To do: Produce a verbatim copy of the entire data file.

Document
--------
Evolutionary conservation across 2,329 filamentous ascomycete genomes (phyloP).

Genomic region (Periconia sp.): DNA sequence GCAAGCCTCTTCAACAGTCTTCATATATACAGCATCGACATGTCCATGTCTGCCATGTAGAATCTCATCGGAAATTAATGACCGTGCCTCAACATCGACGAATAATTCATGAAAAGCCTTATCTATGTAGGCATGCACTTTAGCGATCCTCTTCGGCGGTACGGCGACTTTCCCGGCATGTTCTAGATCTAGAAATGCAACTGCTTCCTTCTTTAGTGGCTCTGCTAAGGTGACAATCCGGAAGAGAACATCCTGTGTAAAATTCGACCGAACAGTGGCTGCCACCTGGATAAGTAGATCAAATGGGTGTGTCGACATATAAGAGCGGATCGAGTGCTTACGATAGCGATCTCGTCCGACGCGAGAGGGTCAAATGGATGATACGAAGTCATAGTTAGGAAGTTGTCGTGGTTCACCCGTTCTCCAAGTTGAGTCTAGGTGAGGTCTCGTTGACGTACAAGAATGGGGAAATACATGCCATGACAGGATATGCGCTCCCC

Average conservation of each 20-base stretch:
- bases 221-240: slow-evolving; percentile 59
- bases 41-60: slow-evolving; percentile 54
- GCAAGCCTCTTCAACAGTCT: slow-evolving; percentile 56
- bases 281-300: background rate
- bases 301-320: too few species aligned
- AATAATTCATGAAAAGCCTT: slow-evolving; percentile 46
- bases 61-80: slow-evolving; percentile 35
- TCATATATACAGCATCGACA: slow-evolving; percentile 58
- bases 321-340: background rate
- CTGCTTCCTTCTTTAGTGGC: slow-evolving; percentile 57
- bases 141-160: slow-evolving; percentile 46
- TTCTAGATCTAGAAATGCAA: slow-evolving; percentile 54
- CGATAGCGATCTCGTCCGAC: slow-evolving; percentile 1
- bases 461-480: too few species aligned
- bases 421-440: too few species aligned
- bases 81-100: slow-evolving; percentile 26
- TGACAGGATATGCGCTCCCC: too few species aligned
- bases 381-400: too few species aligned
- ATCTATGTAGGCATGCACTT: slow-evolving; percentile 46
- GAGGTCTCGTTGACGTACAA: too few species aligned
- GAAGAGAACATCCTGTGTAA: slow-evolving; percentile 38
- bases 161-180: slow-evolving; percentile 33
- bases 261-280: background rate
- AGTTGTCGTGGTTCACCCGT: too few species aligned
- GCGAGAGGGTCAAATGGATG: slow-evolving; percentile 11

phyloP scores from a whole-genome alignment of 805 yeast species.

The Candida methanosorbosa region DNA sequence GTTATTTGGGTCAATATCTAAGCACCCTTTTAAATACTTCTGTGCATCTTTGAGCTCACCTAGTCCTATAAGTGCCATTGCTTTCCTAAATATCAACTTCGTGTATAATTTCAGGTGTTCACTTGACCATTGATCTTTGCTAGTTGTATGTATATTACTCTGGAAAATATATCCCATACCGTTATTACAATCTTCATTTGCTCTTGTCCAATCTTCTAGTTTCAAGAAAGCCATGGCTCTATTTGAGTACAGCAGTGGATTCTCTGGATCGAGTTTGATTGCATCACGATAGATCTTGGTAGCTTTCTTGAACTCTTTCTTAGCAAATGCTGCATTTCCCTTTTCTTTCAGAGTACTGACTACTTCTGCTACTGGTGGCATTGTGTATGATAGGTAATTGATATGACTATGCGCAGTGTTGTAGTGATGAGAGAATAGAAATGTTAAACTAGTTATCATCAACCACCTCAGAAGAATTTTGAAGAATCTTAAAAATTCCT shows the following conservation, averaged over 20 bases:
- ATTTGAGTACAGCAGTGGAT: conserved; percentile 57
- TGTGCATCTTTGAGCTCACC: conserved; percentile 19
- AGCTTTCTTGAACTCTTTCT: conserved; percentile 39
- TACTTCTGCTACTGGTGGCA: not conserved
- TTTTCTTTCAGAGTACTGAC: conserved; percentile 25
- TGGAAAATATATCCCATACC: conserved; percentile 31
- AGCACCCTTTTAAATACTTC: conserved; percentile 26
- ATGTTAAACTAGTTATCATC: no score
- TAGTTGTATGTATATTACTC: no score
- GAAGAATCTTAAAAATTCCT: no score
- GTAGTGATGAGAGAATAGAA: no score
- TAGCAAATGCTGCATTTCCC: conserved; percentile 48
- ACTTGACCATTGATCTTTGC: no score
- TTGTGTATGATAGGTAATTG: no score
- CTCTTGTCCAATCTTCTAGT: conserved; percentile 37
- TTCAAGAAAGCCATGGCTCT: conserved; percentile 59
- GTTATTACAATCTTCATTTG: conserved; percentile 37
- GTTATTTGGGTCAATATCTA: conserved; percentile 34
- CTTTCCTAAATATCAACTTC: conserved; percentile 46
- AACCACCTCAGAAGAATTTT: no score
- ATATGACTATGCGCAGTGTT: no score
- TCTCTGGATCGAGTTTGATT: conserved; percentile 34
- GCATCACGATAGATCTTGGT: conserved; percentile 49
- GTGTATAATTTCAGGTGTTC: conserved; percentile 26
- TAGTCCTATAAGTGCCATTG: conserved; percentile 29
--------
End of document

Evolutionary conservation across 2,329 filamentous ascomycete genomes (phyloP).

Genomic region (Periconia sp.): DNA sequence GCAAGCCTCTTCAACAGTCTTCATATATACAGCATCGACATGTCCATGTCTGCCATGTAGAATCTCATCGGAAATTAATGACCGTGCCTCAACATCGACGAATAATTCATGAAAAGCCTTATCTATGTAGGCATGCACTTTAGCGATCCTCTTCGGCGGTACGGCGACTTTCCCGGCATGTTCTAGATCTAGAAATGCAACTGCTTCCTTCTTTAGTGGCTCTGCTAAGGTGACAATCCGGAAGAGAACATCCTGTGTAAAATTCGACCGAACAGTGGCTGCCACCTGGATAAGTAGATCAAATGGGTGTGTCGACATATAAGAGCGGATCGAGTGCTTACGATAGCGATCTCGTCCGACGCGAGAGGGTCAAATGGATGATACGAAGTCATAGTTAGGAAGTTGTCGTGGTTCACCCGTTCTCCAAGTTGAGTCTAGGTGAGGTCTCGTTGACGTACAAGAATGGGGAAATACATGCCATGACAGGATATGCGCTCCCC

Average conservation of each 20-base stretch:
- bases 221-240: slow-evolving; percentile 59
- bases 41-60: slow-evolving; percentile 54
- GCAAGCCTCTTCAACAGTCT: slow-evolving; percentile 56
- bases 281-300: background rate
- bases 301-320: too few species aligned
- AATAATTCATGAAAAGCCTT: slow-evolving; percentile 46
- bases 61-80: slow-evolving; percentile 35
- TCATATATACAGCATCGACA: slow-evolving; percentile 58
- bases 321-340: background rate
- CTGCTTCCTTCTTTAGTGGC: slow-evolving; percentile 57
- bases 141-160: slow-evolving; percentile 46
- TTCTAGATCTAGAAATGCAA: slow-evolving; percentile 54
- CGATAGCGATCTCGTCCGAC: slow-evolving; percentile 1
- bases 461-480: too few species aligned
- bases 421-440: too few species aligned
- bases 81-100: slow-evolving; percentile 26
- TGACAGGATATGCGCTCCCC: too few species aligned
- bases 381-400: too few species aligned
- ATCTATGTAGGCATGCACTT: slow-evolving; percentile 46
- GAGGTCTCGTTGACGTACAA: too few species aligned
- GAAGAGAACATCCTGTGTAA: slow-evolving; percentile 38
- bases 161-180: slow-evolving; percentile 33
- bases 261-280: background rate
- AGTTGTCGTGGTTCACCCGT: too few species aligned
- GCGAGAGGGTCAAATGGATG: slow-evolving; percentile 11

phyloP scores from a whole-genome alignment of 805 yeast species.

The Candida methanosorbosa region DNA sequence GTTATTTGGGTCAATATCTAAGCACCCTTTTAAATACTTCTGTGCATCTTTGAGCTCACCTAGTCCTATAAGTGCCATTGCTTTCCTAAATATCAACTTCGTGTATAATTTCAGGTGTTCACTTGACCATTGATCTTTGCTAGTTGTATGTATATTACTCTGGAAAATATATCCCATACCGTTATTACAATCTTCATTTGCTCTTGTCCAATCTTCTAGTTTCAAGAAAGCCATGGCTCTATTTGAGTACAGCAGTGGATTCTCTGGATCGAGTTTGATTGCATCACGATAGATCTTGGTAGCTTTCTTGAACTCTTTCTTAGCAAATGCTGCATTTCCCTTTTCTTTCAGAGTACTGACTACTTCTGCTACTGGTGGCATTGTGTATGATAGGTAATTGATATGACTATGCGCAGTGTTGTAGTGATGAGAGAATAGAAATGTTAAACTAGTTATCATCAACCACCTCAGAAGAATTTTGAAGAATCTTAAAAATTCCT shows the following conservation, averaged over 20 bases:
- ATTTGAGTACAGCAGTGGAT: conserved; percentile 57
- TGTGCATCTTTGAGCTCACC: conserved; percentile 19
- AGCTTTCTTGAACTCTTTCT: conserved; percentile 39
- TACTTCTGCTACTGGTGGCA: not conserved
- TTTTCTTTCAGAGTACTGAC: conserved; percentile 25
- TGGAAAATATATCCCATACC: conserved; percentile 31
- AGCACCCTTTTAAATACTTC: conserved; percentile 26
- ATGTTAAACTAGTTATCATC: no score
- TAGTTGTATGTATATTACTC: no score
- GAAGAATCTTAAAAATTCCT: no score
- GTAGTGATGAGAGAATAGAA: no score
- TAGCAAATGCTGCATTTCCC: conserved; percentile 48
- ACTTGACCATTGATCTTTGC: no score
- TTGTGTATGATAGGTAATTG: no score
- CTCTTGTCCAATCTTCTAGT: conserved; percentile 37
- TTCAAGAAAGCCATGGCTCT: conserved; percentile 59
- GTTATTACAATCTTCATTTG: conserved; percentile 37
- GTTATTTGGGTCAATATCTA: conserved; percentile 34
- CTTTCCTAAATATCAACTTC: conserved; percentile 46
- AACCACCTCAGAAGAATTTT: no score
- ATATGACTATGCGCAGTGTT: no score
- TCTCTGGATCGAGTTTGATT: conserved; percentile 34
- GCATCACGATAGATCTTGGT: conserved; percentile 49
- GTGTATAATTTCAGGTGTTC: conserved; percentile 26
- TAGTCCTATAAGTGCCATTG: conserved; percentile 29